Simply put, the human body's water does not have any role in doing this. Our body has not only fatty parts of cells but also dry materials like hair. And whenever water of our body is in contact with fire around, it will either evaporate and escape or become another ROS source.

I can refer you to a book like Introduction to Fire Dynamics to really grasp what is fire, it is a very crucial topic in terms of our livelihood as well, yet in general, is covered in neither undergraduate nor graduate chemistry.


On an average, a 70-kg man is made up of about 42 L of total water.

  • 28 litres is intracellular water
  • 14 L is found in the extracellular fluid of which 3 L is blood plasma
  • 1 L is the transcellular fluid (cerebrospinal fluid, ocular, pleural, peritoneal and synovial fluids)
  • 10 L is the interstitial fluid (including lymph), which is an aqueous medium surrounding cells.

So the majority (66%) of the body's water is inside the cells. When you're burned, you don't really have the ability to extract the water from the cells.

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    $\begingroup$ Cells will lyse (burst) quite quickly at the temperatures reached in a fire. Therefore the water from cells will be "extracted". $\endgroup$ Commented May 7, 2018 at 9:58
  • $\begingroup$ Could you provide a reference for these numbers? $\endgroup$ Commented May 8, 2018 at 19:14
  • $\begingroup$ @JackAidley Yes, but that water will be "extracted" to the already liquid interstitial fluid. $\endgroup$
    – forest
    Commented May 9, 2018 at 1:32

Probably the simplest, most intuitive answer possible is to directly compare this to a very familiar instance of dousing fire with water. Did you ever see a team of firefighters spraying massive amounts of water with their fire hose? The simple answer to why a human being made mostly of water can't put out a good-sized fire with their body is that it takes way more than a single human being worth of water to douse a good-sized fire.


Water puts out fire by coating the fuel and preventing it from getting oxygen. The fact that our bodies have water is irrelevant because we are not the source of fuel. We are the innocent victims of dissipating heat and noxious gasses. That's the simple explanation. In more detail...

How fire works - an overview

Fire is an energetic reaction where electrons transfer from a reducer (electron donor) to an oxidizer (an electron acceptor) in what is called a redox (reduction-oxidation) reaction. The acceptor is typically molecular oxygen, but oxygen is already moderately stable and needs a little "kick" in order to break its bonds and become willing to accept electrons. This kick is provided by heat*, and sufficient heat provides the activation energy necessary for the reaction to take place. As soon as the electrons are transferred, more heat is released, far more than what it took to initiate the reaction (making fire exothermic). Fire invests in heat, with heat.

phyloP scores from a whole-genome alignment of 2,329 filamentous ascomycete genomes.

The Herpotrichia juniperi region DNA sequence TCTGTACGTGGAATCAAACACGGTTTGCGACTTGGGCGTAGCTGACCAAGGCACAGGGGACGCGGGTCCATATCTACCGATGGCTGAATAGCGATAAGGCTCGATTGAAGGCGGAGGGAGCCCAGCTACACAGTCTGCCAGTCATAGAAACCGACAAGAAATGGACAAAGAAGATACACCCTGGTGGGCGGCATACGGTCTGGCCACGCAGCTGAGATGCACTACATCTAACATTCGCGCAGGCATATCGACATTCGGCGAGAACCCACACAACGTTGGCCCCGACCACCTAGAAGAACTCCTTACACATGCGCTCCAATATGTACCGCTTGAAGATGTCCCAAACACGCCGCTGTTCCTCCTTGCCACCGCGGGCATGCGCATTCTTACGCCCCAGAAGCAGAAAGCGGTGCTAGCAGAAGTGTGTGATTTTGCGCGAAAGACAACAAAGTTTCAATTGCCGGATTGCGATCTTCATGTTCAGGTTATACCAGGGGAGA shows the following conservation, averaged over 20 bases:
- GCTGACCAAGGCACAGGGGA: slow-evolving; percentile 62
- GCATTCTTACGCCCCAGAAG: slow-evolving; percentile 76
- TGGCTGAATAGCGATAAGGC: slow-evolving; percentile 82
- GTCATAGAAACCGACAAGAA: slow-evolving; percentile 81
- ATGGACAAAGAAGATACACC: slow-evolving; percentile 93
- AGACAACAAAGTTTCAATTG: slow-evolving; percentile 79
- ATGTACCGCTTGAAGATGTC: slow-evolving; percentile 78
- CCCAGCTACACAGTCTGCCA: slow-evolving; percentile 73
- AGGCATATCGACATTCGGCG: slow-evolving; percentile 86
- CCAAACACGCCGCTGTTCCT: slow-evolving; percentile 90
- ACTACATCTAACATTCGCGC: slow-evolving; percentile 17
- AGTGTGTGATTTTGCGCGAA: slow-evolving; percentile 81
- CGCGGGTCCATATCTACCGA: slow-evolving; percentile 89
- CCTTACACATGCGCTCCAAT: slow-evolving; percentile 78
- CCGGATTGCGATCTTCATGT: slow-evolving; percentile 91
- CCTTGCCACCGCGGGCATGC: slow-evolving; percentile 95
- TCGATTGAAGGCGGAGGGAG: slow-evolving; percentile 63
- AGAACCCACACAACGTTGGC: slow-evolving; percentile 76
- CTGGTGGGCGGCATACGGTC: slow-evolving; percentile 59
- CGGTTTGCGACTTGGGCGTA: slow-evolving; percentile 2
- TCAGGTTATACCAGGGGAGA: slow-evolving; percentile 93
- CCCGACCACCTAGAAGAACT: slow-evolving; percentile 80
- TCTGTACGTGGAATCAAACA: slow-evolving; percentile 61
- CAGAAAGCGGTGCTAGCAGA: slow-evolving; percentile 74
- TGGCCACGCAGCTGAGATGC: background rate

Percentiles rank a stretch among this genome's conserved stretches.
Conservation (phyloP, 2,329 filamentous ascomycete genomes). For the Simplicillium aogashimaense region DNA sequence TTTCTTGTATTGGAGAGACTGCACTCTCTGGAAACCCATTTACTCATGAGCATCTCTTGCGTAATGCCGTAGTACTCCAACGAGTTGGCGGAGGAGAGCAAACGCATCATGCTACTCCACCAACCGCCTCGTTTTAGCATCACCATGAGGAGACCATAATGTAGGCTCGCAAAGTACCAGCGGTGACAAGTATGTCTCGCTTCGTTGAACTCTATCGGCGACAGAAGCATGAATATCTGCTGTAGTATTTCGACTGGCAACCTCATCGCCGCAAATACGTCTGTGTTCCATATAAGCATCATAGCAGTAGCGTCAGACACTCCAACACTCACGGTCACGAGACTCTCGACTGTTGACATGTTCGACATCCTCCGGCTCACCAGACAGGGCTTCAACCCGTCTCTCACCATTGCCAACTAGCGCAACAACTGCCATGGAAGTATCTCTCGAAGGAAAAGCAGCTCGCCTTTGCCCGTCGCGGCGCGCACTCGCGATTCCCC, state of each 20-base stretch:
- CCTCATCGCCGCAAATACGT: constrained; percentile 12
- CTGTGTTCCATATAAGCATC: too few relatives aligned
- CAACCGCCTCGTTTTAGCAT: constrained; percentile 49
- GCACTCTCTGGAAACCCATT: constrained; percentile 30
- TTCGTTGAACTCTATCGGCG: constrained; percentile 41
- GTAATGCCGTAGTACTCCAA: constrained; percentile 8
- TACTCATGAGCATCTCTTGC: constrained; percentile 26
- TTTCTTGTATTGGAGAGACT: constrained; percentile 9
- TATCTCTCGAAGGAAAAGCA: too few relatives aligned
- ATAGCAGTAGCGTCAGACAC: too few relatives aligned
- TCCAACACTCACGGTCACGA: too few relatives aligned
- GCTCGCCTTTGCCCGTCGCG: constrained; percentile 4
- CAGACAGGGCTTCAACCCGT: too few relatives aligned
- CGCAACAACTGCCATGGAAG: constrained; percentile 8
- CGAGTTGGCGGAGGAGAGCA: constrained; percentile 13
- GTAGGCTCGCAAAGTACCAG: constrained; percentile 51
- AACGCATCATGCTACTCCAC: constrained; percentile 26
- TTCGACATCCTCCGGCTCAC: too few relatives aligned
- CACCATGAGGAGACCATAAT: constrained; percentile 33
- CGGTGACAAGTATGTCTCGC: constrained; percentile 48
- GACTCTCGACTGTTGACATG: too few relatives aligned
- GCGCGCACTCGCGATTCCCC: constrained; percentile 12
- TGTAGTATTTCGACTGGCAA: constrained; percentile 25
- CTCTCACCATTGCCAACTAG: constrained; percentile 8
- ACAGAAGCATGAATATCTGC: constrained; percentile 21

Fire starts as soon as the reactants become so hot that their reaction rates become high enough to sustain the reaction without the input of any external heat. If the reaction rate is too low, more heat is lost than is produced, and all you get is smoldering. If the rate of heat production is significantly higher than the rate of heat loss, the excess heat manifests itself as a fire. The fire will die if you take away its heat, fuel, or oxygen. Exotic fires can be created with different reactants, giving them reaction rates that vary from barely fast enough to sustain itself, to so fast that the entirety of fuel is used up in a fraction of a second and a high-velocity explosion results. In this answer, I will be assuming a traditional fire. That is, a fire with a hydrocarbon fuel and molecular oxygen.

Humans are not very flammable

With very few exceptions, people just don't burn. We call heat-related injuries burns, but our bodies are not particularly good at sustaining a fire. If you were to hold your hand over a candle, your hand would not burst into flame, but you would be injured by the heat. Fire is only harmful to us if we are near another source of flammable fuel, for example the wood used to burn someone at the stake, or our cotton clothes.

Despite this, there are three reasons fire is harmful to humans:

  1. Fire generates a lot of heat, and most of that heat is dissipated into the environment over quite a distance. Even if we are a small distance from the reaction itself, the heat is intense enough to damage us. The heat hurts, but it is not the most harmful thing fire has to offer.

  2. Fire is not a pure, clean reaction. A perfect traditional fire would take a hydrocarbon, oxygen, and heat, and convert it into pure carbon dioxide, water, and more heat, but fire is not perfect. It burns uncleanly, releasing toxic gasses like carbon monoxide and cyanide.

  3. Finally, fire kicks up particles of burnt material in smoke which, in an ironic twist, coats our lungs with burning, mucosa-irritating ash and prevents us from absorbing oxygen. We may be able to put fire out with water, but fire can put us out with smoke.